Track By Tracks: Byron - Chapter II: The Lotus Covenant (2024)

1. Overture:

We jammed "The X" guitar solo and the modulations kept on coming and coming and decided that this would be a good intro to the album. So it's just the riff under the guitar solo of the last song "The X" which makes a great start, the record forming a sense of circle. The noise from where the intro fades in is the same as the first album The Omega Evangelion's last track "Over The Wall" fades out, so a taste of continuation too.

2. The Lotus Covenant:

The name track of the album is based on a nightmare I saw. A dark, silent monastery of some sort, a lot of black-robed figures in endless hallways holding lotus flowers, and a very disturbing sensation of ungodly, suffocating horror.

3. Resignation:

This went on as "Kiukuttelulaulu", or "The Tantrum Song" before the lyrics found their final form. The song is about personal frustration with lying politics and religious leaders who have lost their sense of reality. Don't get me wrong, I'm quite religious myself (and studying orthodox theology at the moment, which btw why the single cover) and I don't have anything against religion in general. But some individual cunts using their position wrong just deserve to have as much shit as they give.

4. Sword of the Apostle:

The longest and most epic song in Byron's short history. Lyrical themes bound it to the first album's track "Through the Eye of the Nightingale", and continue the story of the fictional hyperborean empire after the revolution and on to a war caused by the assassination of the God-King. I think Johanna made her best vocal performance ever on this one, bringing life and sensation to the lyrics. And Elias Kahila with the cello gave the final perfect cherries on the top of this cake.

5. Sometimes Dead Is Better:

Influenced by Stephen King's Pet Sematary, and to be exact, the remake movie about it. I had a close visit of death as my father died recently. It made me think that death is basically a natural and even a beautiful closing of a story. Like the feeling of finishing a massive book, it leaves an empty space in life, but there's much beauty in the feeling too. Of course, like in the story, losing a child is not natural or beautiful in any way, but the way I think it, the sorrow felt is constructed of people mourning more of themselves than the dead, and the wish to have the deceased person back is because of themselves. Not always, but sometimes dead is better.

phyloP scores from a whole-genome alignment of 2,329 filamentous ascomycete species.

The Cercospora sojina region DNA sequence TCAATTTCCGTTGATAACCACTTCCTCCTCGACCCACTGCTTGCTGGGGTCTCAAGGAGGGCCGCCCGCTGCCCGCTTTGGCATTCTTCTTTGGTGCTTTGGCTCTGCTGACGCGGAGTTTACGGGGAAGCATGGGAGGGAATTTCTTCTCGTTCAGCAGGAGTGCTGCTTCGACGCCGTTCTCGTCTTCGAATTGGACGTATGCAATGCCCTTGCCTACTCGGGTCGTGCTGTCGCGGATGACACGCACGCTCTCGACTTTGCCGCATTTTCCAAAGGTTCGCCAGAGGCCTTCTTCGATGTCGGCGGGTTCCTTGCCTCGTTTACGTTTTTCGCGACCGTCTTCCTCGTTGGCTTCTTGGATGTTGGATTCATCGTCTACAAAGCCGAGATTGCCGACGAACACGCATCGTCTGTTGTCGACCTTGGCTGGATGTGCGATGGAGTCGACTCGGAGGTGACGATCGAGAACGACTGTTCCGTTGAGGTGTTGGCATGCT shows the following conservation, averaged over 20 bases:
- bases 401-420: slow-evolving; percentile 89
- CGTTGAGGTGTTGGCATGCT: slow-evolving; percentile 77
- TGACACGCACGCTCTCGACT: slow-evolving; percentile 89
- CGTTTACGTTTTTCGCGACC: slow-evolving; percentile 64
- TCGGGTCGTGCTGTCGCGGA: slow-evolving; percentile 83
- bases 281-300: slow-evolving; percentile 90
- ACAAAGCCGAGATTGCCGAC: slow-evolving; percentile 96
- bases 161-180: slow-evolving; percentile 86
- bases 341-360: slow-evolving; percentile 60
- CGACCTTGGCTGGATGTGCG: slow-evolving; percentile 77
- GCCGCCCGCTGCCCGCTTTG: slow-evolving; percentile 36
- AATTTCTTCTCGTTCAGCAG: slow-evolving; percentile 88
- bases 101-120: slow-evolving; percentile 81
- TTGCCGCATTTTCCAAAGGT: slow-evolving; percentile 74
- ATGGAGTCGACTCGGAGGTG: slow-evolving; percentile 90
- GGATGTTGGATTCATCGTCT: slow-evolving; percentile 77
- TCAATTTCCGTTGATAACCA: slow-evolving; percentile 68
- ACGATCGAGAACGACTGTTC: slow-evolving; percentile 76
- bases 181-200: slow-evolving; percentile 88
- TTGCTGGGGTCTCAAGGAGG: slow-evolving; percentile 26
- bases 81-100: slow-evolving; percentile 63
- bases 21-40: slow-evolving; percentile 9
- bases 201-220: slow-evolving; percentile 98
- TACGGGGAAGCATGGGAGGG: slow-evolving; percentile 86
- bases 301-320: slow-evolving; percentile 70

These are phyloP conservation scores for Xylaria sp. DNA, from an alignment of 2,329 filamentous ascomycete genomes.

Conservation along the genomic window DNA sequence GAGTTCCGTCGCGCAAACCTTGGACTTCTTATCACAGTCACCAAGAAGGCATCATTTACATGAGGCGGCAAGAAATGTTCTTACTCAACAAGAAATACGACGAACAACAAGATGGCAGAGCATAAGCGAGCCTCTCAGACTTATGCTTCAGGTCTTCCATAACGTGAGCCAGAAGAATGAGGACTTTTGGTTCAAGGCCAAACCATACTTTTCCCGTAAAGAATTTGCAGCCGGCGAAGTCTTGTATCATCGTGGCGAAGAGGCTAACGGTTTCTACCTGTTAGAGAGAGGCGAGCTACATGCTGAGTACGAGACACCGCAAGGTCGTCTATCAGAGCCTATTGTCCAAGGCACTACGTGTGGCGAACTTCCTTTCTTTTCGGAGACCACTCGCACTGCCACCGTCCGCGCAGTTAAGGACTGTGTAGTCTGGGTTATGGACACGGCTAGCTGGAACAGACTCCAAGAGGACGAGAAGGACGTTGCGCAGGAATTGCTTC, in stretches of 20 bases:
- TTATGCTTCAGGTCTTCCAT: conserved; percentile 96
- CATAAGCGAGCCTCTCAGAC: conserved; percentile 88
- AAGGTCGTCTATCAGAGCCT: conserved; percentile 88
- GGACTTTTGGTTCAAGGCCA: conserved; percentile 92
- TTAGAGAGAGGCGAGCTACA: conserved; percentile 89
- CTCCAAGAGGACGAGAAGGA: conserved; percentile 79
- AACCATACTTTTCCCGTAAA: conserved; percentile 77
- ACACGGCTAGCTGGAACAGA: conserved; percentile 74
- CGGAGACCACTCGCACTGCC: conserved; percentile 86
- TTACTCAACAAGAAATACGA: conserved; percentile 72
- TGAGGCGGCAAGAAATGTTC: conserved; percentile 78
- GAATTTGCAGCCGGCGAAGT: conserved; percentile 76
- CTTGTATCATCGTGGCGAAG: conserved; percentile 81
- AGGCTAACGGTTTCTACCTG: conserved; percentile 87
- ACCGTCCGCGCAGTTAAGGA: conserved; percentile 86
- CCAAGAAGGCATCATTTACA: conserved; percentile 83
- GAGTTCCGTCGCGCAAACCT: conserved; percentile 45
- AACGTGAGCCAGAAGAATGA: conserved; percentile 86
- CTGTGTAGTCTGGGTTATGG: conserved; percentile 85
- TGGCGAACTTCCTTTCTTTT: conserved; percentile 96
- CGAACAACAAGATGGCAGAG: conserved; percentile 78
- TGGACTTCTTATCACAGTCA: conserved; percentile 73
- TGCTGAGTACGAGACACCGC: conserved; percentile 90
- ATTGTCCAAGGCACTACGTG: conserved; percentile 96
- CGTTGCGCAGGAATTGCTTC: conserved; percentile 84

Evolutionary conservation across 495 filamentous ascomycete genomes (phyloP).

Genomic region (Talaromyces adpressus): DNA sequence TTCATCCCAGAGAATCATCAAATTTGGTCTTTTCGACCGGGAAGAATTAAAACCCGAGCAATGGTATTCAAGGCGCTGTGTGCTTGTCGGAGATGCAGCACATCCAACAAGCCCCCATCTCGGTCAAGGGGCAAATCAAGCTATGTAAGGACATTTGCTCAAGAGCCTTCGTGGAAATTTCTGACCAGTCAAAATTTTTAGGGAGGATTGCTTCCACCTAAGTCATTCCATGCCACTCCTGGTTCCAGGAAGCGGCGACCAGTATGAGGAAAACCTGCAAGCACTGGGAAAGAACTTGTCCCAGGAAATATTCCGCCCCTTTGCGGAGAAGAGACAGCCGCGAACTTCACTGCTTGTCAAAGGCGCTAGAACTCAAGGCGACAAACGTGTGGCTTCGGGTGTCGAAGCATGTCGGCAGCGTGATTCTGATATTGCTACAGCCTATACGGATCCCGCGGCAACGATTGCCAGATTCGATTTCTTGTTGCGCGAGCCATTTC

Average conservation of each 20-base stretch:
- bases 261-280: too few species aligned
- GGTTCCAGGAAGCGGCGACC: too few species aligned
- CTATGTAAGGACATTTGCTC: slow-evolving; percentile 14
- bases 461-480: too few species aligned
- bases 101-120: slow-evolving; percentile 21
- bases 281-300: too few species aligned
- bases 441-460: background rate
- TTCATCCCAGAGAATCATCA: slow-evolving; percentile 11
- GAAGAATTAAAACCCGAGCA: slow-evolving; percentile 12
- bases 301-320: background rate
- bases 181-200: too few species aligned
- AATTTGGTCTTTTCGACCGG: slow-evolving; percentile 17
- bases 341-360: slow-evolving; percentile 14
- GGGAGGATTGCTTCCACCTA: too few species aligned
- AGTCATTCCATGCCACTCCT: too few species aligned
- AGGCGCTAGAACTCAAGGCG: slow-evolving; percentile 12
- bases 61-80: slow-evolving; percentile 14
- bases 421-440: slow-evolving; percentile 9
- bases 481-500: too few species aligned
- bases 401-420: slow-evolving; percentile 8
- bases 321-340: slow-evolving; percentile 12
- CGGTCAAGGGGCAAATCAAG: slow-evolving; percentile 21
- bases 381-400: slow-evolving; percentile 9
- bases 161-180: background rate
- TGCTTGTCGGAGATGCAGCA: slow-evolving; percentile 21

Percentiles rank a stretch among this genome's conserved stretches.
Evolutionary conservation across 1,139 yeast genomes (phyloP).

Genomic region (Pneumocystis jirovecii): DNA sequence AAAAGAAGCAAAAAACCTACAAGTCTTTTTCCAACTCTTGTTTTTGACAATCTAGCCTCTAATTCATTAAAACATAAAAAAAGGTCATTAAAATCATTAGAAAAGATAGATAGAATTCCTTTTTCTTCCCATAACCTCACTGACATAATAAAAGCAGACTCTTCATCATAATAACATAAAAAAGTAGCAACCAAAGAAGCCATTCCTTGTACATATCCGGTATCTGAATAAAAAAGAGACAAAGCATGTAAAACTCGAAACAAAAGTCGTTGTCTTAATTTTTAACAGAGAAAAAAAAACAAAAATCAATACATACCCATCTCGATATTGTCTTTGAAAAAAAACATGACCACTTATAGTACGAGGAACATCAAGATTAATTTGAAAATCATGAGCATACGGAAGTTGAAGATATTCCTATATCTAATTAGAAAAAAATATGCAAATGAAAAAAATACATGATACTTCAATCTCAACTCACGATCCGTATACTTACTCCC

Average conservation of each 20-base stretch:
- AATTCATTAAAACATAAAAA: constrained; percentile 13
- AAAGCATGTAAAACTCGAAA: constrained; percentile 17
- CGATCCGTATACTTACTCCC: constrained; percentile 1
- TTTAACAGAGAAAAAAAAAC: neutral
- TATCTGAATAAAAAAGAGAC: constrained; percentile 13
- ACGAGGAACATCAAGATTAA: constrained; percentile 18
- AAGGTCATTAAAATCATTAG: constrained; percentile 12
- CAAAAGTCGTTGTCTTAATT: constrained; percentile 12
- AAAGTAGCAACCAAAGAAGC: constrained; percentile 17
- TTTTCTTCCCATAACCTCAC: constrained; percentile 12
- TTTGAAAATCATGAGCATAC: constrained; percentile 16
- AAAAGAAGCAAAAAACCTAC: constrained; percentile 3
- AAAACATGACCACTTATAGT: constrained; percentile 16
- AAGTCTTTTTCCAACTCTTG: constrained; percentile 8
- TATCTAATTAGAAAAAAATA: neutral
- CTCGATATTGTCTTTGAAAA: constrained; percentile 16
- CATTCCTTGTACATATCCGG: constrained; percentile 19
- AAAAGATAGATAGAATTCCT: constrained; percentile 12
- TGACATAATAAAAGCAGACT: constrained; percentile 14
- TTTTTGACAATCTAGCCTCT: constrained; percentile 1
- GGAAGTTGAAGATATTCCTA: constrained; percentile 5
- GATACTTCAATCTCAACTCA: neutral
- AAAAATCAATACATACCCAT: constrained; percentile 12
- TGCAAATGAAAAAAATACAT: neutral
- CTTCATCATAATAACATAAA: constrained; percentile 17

6. The Golden Galley.

This song should be considered as an intro to the song "Return to Celephaïs", and it covers the same themes as the H.P. Lovecraft novel. The longing for childhood and the feeling of powerlessness when seeing years and decades passing by is something universal you finally understand when you bury your parents. Let the sweet dreams be our place of eternal joy.

7. Return To Celephaïs:

Howard Phillips takes us to the city of Celephaïs with the voice of Magus Corvus and by the sonic interpretation of the story by Byron

8. The X:

With the lyrics, I experimented with something called automatic writing and I wrote them rawly in 20 minutes. The results are somewhat a stream of consciousness, flowing in themes of the ancient and the occult. The song title does NOT refer to any messaging service but is an allegory of destinations and waypoints in spiritual development, the x's and pins one might find in maps or graphic illustrations of life lived. Karma, if you will. An educated listener can hear again some Stephen King -references in the lyrics too.

The song itself started as some kind of a trash metal imitation and even after a lot of changes when I recorded the drums I was not sure if it would make it to the record. But when the rest of the band did their share, the song really came to life. I think it turned out quite nicely.

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